WA had reason to be pleased after the GST reform package cleared the Senate recently but one big question still remains: did it have to take so long? And, building on that query, would the previous GST system have been overhauled more quickly if it were NSW and Victoria being penalised rather than us? The good news for WA is that key economic pointers suggest we’re continuing to emerge from the worst downturn in living memory. The GST fix can only help. But despite those green shoots, it’s fair to say that Canberra is only just starting to gain a true appreciation for

In an environment in which one errant tweet can get you suspended from trading, rules around research reports have experienced significant change and  the validity of paid online media coverage is in the spotlight – the last thing a listed company wants to do is fall foul of ASX guidelines. That was the theme of a well-attended, engaging and at times spirited panel discussion at a joint event run by Cannings Purple and the ASX this week. Here are seven key takeaways from panellists James Rowe (ASX, WA State Manager), Eddie Rigg (Argonaut Securities Deputy Chairman) and Jamie Wilkinson (Cannings Purple, Director

If you want a quick insight into the rising levels of interest and concern around “shareholder activism in Australia” then you need only Google that very phrase. By our count, 16 of the first 25 results involve professional services firms providing a glimpse into the phenomenon and promoting their ability to help prospective clients prepare for it. There is also an entry for an event that was hosted by the Macquarie Applied Finance Centre in April. Not surprisingly, it was marked as “sold out.” Shareholder activism is hardly a new thing – Isaac Le Maire might have coined it in the 1600s during

We are excited to be expanding our practice in the health sector, with the addition to our team of experienced practitioner Jean Perkins. Jean has previously specialised in health as a journalist, as an adviser to the WA government and in public relations roles in Perth, Sydney and London. Her arrival increases our capacity to service clients in one of the fastest-growing sectors in the Australian economy. “Jean brings extensive experience in developing and implementing strategic communication plans for health and pharmaceutical clients,” Cannings Purple Managing Director Warrick Hazeldine said. “The healthcare sector has experienced rapid growth in recent years, and Jean’s knowledge and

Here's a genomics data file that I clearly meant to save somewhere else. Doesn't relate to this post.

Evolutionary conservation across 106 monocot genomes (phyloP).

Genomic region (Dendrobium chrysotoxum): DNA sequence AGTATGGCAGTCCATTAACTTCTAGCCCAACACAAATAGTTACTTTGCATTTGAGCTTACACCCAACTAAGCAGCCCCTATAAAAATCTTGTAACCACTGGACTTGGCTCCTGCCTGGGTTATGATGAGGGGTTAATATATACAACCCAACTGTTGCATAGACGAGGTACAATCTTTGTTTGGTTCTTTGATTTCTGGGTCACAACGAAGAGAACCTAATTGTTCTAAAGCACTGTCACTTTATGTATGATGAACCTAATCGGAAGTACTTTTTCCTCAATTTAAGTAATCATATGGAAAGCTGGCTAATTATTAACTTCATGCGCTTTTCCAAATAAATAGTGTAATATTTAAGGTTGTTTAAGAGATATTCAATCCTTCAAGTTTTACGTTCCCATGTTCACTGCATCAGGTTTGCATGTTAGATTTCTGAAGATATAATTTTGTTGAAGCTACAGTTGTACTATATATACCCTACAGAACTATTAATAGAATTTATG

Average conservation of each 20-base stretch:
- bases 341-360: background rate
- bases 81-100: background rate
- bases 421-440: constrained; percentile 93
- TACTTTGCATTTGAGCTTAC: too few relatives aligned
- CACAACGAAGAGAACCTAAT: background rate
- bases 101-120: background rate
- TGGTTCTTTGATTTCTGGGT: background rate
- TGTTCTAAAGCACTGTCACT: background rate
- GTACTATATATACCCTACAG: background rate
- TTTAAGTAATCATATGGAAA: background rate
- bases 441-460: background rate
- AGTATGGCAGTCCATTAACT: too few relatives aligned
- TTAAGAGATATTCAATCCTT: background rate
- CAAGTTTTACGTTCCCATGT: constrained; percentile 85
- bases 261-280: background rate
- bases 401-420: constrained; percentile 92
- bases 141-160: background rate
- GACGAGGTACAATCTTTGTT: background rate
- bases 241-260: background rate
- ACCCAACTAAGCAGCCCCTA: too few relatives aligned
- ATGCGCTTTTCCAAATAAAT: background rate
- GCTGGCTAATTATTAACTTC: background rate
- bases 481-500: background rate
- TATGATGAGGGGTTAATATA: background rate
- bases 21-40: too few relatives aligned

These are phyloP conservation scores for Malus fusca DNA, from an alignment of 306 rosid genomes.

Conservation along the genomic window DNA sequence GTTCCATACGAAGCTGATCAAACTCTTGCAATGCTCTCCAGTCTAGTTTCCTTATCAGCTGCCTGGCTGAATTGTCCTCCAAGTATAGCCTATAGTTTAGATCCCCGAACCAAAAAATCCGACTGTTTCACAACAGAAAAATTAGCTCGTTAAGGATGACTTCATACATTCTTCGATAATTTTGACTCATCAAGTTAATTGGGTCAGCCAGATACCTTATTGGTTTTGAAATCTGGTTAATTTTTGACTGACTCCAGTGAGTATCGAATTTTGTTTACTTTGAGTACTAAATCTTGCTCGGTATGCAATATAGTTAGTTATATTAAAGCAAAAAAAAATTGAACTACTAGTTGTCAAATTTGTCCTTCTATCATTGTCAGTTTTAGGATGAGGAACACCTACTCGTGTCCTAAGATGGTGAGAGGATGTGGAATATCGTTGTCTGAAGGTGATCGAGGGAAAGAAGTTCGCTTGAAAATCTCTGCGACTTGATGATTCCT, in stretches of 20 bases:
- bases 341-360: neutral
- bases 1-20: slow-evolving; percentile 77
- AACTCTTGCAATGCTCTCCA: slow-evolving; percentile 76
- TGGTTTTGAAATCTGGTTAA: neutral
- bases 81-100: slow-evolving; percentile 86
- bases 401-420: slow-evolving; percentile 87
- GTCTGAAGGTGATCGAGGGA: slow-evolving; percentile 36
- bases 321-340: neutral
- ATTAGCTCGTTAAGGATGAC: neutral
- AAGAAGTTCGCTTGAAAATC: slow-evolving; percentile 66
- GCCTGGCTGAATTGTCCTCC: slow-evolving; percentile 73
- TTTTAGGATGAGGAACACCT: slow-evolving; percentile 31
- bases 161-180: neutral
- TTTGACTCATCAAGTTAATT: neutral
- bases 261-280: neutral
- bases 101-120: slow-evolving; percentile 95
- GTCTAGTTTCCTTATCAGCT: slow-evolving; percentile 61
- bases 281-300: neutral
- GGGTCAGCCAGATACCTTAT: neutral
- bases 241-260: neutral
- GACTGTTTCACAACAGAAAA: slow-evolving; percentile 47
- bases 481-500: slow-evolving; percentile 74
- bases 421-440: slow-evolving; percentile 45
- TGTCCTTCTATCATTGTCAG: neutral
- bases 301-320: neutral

And in what felt like a blink of an eye, Diggers & Dealers 2018 is done and dusted again. A near-record crowd of about 2300 delegates – miners, explorers, financiers, investors, media and service providers – did the annual pilgrimage to the Goldfields Arts Centre in Kalgoorlie-Boulder for this outstanding and world-class mining investment forum. So what did we learn? Exploration and growth stories were popular though investors made clear that their interest was not matched by a willingness – at the moment – to part with cash. The Trump Trade Wars are to blame. And another year has passed without the much-hyped consolidation

Cannings Purple, one of Australasia’s leading strategic communications agencies, has announced a number of internal promotions including the appointment of digital expert Ruth Callaghan to the newly created role of Chief Innovation Officer. Ms Callaghan will continue to work with clients, with a dual focus on assessing innovative strategies and services as well as developing new opportunities to strengthen both Cannings Purple’s and our clients’ digital and data-driven solutions. Cannings Purple’s Managing Director Warrick Hazeldine said the creation of the Chief Innovation Officer role was driven by the pace of disruption in the way businesses and leaders communicate. “The one certainty for all

The damage to wine labels of knock-off brand lookalikes is significant – both for sales and reputation. But the trade in Australian counterfeits is booming, writes wine expert and Cannings Purple corporate affairs account manager Ray Jordan. Wine counterfeiting is big bucks, both for those cashing in through such deceptive practices, and those trying to stop it to protect their brands. The culture of the knock-off has been refined to the point where people happily pay a fraction of the real price in the knowledge that what they are buying is fake – but who really cares if it looks the same.

Corporate Affairs Director Fran Lawrence looks at the announcement for an independent body, which should — finally — take the politics out of planning.   Earlier this year, WA Premier Mark McGowan officially launched plans for a new capital works advisory body designed to take the politics out of planning the State’s biggest investments. To be known as Infrastructure WA, the new body is tasked with developing a 20-year infrastructure strategy that identifies areas of growth and opportunity and maps out the investment required to support it. The announcement, at a Property Council of Australia (PCA) breakfast, was one that had been an election